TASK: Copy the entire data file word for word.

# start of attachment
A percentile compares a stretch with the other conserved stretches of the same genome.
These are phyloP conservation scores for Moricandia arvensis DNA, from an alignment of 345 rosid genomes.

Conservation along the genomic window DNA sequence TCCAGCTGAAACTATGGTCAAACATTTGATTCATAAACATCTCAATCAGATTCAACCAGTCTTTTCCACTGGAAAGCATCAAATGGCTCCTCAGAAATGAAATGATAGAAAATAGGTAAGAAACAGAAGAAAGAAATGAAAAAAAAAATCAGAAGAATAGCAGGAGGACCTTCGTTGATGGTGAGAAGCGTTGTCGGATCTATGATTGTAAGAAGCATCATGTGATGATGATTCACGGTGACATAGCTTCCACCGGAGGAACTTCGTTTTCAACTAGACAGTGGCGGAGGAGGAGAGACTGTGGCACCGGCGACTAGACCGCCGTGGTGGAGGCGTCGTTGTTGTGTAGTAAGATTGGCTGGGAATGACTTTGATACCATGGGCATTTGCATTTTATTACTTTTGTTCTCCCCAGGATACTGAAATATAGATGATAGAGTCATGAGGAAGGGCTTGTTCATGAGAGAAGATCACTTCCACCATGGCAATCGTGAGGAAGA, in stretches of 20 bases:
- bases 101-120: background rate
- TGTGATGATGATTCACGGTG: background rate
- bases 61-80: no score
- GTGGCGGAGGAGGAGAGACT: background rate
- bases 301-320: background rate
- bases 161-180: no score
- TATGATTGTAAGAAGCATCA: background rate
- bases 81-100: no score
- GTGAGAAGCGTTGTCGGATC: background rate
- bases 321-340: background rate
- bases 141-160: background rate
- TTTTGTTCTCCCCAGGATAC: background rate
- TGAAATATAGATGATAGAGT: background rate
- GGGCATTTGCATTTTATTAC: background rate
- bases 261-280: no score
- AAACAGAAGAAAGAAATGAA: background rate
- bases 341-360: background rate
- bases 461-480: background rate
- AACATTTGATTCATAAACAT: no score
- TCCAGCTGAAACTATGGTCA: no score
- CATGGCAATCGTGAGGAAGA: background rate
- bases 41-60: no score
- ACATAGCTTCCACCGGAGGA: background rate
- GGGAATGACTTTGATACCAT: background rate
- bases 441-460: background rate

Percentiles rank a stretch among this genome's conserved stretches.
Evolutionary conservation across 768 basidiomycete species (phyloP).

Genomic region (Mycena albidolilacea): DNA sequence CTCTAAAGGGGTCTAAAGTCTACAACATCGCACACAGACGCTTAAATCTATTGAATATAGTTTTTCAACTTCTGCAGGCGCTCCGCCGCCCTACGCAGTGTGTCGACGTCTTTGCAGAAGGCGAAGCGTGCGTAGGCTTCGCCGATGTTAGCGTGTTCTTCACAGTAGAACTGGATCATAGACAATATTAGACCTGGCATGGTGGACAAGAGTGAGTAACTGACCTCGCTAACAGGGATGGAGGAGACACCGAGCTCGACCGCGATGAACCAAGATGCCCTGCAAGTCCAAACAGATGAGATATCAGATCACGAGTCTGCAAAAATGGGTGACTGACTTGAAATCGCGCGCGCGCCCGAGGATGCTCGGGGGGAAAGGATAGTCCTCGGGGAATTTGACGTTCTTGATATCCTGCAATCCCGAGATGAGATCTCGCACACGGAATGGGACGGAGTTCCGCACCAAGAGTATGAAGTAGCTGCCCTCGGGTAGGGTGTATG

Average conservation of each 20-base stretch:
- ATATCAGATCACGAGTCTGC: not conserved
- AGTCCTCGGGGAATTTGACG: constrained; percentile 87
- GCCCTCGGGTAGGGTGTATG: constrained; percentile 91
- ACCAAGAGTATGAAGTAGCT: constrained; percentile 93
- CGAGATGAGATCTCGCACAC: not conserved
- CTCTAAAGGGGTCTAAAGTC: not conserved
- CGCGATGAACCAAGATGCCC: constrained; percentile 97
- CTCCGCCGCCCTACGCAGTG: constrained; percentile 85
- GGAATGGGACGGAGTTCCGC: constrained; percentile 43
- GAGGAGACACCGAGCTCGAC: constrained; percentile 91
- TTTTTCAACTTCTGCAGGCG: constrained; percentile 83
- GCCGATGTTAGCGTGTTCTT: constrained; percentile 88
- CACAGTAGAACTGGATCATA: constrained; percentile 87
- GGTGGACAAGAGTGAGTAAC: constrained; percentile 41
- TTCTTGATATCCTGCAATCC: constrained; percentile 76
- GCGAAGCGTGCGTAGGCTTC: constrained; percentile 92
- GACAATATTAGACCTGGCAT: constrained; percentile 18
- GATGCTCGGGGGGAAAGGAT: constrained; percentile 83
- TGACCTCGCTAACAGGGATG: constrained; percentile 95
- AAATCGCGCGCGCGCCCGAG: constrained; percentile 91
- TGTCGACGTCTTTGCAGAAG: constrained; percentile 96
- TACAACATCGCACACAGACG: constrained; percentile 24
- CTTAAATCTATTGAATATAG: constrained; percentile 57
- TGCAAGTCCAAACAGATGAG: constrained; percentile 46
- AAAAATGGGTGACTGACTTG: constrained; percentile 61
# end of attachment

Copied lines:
A percentile compares a stretch with the other conserved stretches of the same genome.
These are phyloP conservation scores for Moricandia arvensis DNA, from an alignment of 345 rosid genomes.

Conservation along the genomic window DNA sequence TCCAGCTGAAACTATGGTCAAACATTTGATTCATAAACATCTCAATCAGATTCAACCAGTCTTTTCCACTGGAAAGCATCAAATGGCTCCTCAGAAATGAAATGATAGAAAATAGGTAAGAAACAGAAGAAAGAAATGAAAAAAAAAATCAGAAGAATAGCAGGAGGACCTTCGTTGATGGTGAGAAGCGTTGTCGGATCTATGATTGTAAGAAGCATCATGTGATGATGATTCACGGTGACATAGCTTCCACCGGAGGAACTTCGTTTTCAACTAGACAGTGGCGGAGGAGGAGAGACTGTGGCACCGGCGACTAGACCGCCGTGGTGGAGGCGTCGTTGTTGTGTAGTAAGATTGGCTGGGAATGACTTTGATACCATGGGCATTTGCATTTTATTACTTTTGTTCTCCCCAGGATACTGAAATATAGATGATAGAGTCATGAGGAAGGGCTTGTTCATGAGAGAAGATCACTTCCACCATGGCAATCGTGAGGAAGA, in stretches of 20 bases:
- bases 101-120: background rate
- TGTGATGATGATTCACGGTG: background rate
- bases 61-80: no score
- GTGGCGGAGGAGGAGAGACT: background rate
- bases 301-320: background rate
- bases 161-180: no score
- TATGATTGTAAGAAGCATCA: background rate
- bases 81-100: no score
- GTGAGAAGCGTTGTCGGATC: background rate
- bases 321-340: background rate
- bases 141-160: background rate
- TTTTGTTCTCCCCAGGATAC: background rate
- TGAAATATAGATGATAGAGT: background rate
- GGGCATTTGCATTTTATTAC: background rate
- bases 261-280: no score
- AAACAGAAGAAAGAAATGAA: background rate
- bases 341-360: background rate
- bases 461-480: background rate
- AACATTTGATTCATAAACAT: no score
- TCCAGCTGAAACTATGGTCA: no score
- CATGGCAATCGTGAGGAAGA: background rate
- bases 41-60: no score
- ACATAGCTTCCACCGGAGGA: background rate
- GGGAATGACTTTGATACCAT: background rate
- bases 441-460: background rate

Percentiles rank a stretch among this genome's conserved stretches.
Evolutionary conservation across 768 basidiomycete species (phyloP).

Genomic region (Mycena albidolilacea): DNA sequence CTCTAAAGGGGTCTAAAGTCTACAACATCGCACACAGACGCTTAAATCTATTGAATATAGTTTTTCAACTTCTGCAGGCGCTCCGCCGCCCTACGCAGTGTGTCGACGTCTTTGCAGAAGGCGAAGCGTGCGTAGGCTTCGCCGATGTTAGCGTGTTCTTCACAGTAGAACTGGATCATAGACAATATTAGACCTGGCATGGTGGACAAGAGTGAGTAACTGACCTCGCTAACAGGGATGGAGGAGACACCGAGCTCGACCGCGATGAACCAAGATGCCCTGCAAGTCCAAACAGATGAGATATCAGATCACGAGTCTGCAAAAATGGGTGACTGACTTGAAATCGCGCGCGCGCCCGAGGATGCTCGGGGGGAAAGGATAGTCCTCGGGGAATTTGACGTTCTTGATATCCTGCAATCCCGAGATGAGATCTCGCACACGGAATGGGACGGAGTTCCGCACCAAGAGTATGAAGTAGCTGCCCTCGGGTAGGGTGTATG

Average conservation of each 20-base stretch:
- ATATCAGATCACGAGTCTGC: not conserved
- AGTCCTCGGGGAATTTGACG: constrained; percentile 87
- GCCCTCGGGTAGGGTGTATG: constrained; percentile 91
- ACCAAGAGTATGAAGTAGCT: constrained; percentile 93
- CGAGATGAGATCTCGCACAC: not conserved
- CTCTAAAGGGGTCTAAAGTC: not conserved
- CGCGATGAACCAAGATGCCC: constrained; percentile 97
- CTCCGCCGCCCTACGCAGTG: constrained; percentile 85
- GGAATGGGACGGAGTTCCGC: constrained; percentile 43
- GAGGAGACACCGAGCTCGAC: constrained; percentile 91
- TTTTTCAACTTCTGCAGGCG: constrained; percentile 83
- GCCGATGTTAGCGTGTTCTT: constrained; percentile 88
- CACAGTAGAACTGGATCATA: constrained; percentile 87
- GGTGGACAAGAGTGAGTAAC: constrained; percentile 41
- TTCTTGATATCCTGCAATCC: constrained; percentile 76
- GCGAAGCGTGCGTAGGCTTC: constrained; percentile 92
- GACAATATTAGACCTGGCAT: constrained; percentile 18
- GATGCTCGGGGGGAAAGGAT: constrained; percentile 83
- TGACCTCGCTAACAGGGATG: constrained; percentile 95
- AAATCGCGCGCGCGCCCGAG: constrained; percentile 91
- TGTCGACGTCTTTGCAGAAG: constrained; percentile 96
- TACAACATCGCACACAGACG: constrained; percentile 24
- CTTAAATCTATTGAATATAG: constrained; percentile 57
- TGCAAGTCCAAACAGATGAG: constrained; percentile 46
- AAAAATGGGTGACTGACTTG: constrained; percentile 61